In the previous section, we discussed how RSNA survived the Great Depression which took place during 1930s in the United States. We also discussed the intersociety meeting that resulted in dividing tasks between RSNA and other radiology organizations such as ARRS and ACR. RSNA was the one responsible for continues training programs as a primary task.
In 1938, Dr. Childs, a man who significantly contributed to the existence of journal Radiology, started to focus on the Memorial Fund, which was created 10 years earlier to provide support to radiology research. Since the Great Depression was still delivering its effects of the economy of the United States, a large number of banks were closing; resulting is a major problem for providing required funds. Moreover, RSNA members were contributing to the Memorial Fund and they were sending money to Dr. Childs.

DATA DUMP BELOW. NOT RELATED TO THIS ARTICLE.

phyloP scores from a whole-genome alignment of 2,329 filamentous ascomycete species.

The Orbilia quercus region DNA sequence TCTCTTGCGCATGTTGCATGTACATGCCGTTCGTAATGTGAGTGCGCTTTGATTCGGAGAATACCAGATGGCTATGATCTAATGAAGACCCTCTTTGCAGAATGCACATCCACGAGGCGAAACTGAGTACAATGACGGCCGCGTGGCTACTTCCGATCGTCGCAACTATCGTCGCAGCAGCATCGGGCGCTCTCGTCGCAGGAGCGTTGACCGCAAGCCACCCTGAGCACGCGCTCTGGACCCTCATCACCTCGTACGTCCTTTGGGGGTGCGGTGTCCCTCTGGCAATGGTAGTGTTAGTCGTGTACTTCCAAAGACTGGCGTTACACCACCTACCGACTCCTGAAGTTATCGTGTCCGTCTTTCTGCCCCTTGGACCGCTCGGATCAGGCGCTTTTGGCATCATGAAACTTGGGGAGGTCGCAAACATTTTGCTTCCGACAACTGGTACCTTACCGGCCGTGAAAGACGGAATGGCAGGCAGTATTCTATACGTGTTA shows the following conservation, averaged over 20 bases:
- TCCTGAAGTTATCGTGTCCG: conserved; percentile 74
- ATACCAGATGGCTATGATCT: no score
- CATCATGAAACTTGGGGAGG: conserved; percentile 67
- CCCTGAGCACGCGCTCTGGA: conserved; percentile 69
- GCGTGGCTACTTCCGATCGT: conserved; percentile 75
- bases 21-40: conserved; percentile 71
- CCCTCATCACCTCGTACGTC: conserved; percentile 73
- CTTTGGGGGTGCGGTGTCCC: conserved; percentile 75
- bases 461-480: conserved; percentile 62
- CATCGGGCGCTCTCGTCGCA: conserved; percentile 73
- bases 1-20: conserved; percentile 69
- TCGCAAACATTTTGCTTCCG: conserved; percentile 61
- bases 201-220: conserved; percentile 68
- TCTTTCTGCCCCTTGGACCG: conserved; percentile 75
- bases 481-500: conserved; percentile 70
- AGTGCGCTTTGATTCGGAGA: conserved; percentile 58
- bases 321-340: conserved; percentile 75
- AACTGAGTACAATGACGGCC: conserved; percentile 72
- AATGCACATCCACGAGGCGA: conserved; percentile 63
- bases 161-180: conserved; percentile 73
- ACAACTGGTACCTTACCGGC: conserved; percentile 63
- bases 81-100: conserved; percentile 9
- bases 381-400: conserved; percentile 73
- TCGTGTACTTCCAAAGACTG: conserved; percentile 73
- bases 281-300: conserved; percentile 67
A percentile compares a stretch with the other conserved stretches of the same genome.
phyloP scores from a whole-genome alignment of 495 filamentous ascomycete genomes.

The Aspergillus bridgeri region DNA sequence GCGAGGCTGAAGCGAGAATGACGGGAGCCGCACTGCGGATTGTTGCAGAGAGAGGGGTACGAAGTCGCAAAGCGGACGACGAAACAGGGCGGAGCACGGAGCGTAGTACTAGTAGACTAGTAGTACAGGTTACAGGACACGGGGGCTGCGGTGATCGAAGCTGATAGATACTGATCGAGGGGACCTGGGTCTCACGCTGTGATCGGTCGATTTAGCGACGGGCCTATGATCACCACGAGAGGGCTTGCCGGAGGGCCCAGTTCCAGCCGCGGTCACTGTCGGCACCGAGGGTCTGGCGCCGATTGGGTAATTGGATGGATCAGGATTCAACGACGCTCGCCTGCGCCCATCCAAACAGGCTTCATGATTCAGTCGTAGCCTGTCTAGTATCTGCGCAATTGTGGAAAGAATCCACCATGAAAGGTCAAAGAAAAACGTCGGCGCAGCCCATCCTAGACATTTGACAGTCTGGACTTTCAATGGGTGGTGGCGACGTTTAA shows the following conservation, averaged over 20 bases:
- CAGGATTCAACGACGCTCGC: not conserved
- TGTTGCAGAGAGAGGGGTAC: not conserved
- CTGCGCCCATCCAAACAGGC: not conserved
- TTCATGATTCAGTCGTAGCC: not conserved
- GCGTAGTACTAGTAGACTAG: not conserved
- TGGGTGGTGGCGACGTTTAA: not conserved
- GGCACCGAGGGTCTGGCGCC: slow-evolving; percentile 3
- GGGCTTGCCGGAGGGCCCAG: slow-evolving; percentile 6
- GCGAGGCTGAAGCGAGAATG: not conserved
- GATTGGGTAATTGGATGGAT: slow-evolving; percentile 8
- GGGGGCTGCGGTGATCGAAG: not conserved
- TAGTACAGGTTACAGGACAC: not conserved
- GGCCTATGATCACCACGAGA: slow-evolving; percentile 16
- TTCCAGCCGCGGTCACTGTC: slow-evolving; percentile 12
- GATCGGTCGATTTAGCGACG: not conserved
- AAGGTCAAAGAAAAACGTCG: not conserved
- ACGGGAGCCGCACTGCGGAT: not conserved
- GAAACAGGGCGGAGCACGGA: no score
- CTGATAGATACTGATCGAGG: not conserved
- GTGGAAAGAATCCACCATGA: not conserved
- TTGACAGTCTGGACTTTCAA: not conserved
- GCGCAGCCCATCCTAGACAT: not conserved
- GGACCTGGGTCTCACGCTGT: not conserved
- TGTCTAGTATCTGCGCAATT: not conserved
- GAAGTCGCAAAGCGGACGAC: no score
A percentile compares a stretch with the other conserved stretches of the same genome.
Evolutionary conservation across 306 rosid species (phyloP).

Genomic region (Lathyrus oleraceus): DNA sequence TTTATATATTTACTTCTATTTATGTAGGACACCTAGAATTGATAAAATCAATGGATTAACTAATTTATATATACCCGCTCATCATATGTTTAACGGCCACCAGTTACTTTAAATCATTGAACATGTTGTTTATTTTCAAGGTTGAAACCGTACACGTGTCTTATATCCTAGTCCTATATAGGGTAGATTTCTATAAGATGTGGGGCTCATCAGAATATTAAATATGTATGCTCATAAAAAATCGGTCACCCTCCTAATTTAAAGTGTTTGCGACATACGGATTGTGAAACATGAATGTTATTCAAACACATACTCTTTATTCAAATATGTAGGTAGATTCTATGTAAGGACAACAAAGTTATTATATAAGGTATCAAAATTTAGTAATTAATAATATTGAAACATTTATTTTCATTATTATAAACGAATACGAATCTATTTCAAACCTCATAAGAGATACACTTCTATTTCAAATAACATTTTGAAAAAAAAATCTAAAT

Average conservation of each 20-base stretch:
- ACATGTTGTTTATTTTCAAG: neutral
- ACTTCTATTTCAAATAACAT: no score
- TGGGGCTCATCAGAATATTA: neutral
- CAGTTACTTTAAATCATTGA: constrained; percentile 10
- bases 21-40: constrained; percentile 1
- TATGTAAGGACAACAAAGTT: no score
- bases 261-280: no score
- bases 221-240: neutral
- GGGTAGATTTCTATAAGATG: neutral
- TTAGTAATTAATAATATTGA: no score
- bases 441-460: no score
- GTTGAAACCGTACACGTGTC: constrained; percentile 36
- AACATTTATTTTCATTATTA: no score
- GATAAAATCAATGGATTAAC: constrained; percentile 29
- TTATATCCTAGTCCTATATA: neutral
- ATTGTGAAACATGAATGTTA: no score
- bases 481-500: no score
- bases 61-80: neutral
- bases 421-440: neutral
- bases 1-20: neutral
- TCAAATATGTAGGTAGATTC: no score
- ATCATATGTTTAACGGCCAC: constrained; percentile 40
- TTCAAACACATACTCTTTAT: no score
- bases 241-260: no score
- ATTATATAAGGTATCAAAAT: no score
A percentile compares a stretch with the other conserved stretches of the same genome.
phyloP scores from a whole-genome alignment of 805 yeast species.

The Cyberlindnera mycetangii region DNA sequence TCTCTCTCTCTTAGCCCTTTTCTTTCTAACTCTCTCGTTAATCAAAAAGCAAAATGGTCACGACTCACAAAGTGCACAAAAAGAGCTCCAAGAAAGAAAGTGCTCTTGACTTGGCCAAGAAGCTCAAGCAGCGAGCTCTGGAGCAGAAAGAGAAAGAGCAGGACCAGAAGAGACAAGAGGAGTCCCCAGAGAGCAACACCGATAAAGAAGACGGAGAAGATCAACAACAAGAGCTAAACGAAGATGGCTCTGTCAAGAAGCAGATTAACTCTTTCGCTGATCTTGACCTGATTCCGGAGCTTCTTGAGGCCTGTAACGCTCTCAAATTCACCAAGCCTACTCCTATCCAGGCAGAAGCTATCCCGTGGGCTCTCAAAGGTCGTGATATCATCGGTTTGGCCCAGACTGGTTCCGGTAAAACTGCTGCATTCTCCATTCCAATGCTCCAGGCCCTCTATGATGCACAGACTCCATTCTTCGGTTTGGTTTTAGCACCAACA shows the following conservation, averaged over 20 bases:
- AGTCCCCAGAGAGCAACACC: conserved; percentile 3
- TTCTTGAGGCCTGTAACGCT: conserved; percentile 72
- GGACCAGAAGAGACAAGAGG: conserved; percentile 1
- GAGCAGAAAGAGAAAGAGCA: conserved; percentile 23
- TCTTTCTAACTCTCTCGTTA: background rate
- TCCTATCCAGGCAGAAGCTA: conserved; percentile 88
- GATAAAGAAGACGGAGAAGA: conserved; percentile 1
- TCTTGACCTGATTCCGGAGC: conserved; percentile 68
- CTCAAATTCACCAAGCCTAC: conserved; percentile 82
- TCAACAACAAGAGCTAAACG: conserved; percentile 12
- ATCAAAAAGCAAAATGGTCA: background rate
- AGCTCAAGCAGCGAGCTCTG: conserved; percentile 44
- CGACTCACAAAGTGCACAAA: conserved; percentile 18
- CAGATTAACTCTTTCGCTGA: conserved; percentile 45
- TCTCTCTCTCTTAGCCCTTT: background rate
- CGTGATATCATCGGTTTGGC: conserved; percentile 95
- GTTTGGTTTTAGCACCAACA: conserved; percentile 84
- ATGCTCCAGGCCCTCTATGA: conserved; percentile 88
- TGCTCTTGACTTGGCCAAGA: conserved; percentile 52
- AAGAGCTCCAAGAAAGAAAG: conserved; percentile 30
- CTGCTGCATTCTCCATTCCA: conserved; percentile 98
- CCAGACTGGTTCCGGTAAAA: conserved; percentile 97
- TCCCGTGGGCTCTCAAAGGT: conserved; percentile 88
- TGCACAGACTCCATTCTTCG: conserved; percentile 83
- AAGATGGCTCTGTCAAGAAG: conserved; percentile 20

In the same year, 1938, RSNA President, Howard P. Doub, MD, and other leading members were concentrating on improving the educational services provided by RSNA, not only by informing member about new advances in radiology, during the continuing education programs, but also by providing revisions of the previous radiology information the younger members. Therefore, “refreshing” courses were carried out for younger radiologists and the first course was offered at the RSNA 1938 annual meeting at Hotel William Penn in Pittsburgh. Dr. Doub commented on the refreshing courses saying that “the opportunity to conduct these [refresher] courses was cherished by men of the highest qualifications” Among the topics, included at the first refreshing course, was a session discussing film-reading skills, a one that was very popular among the attendee.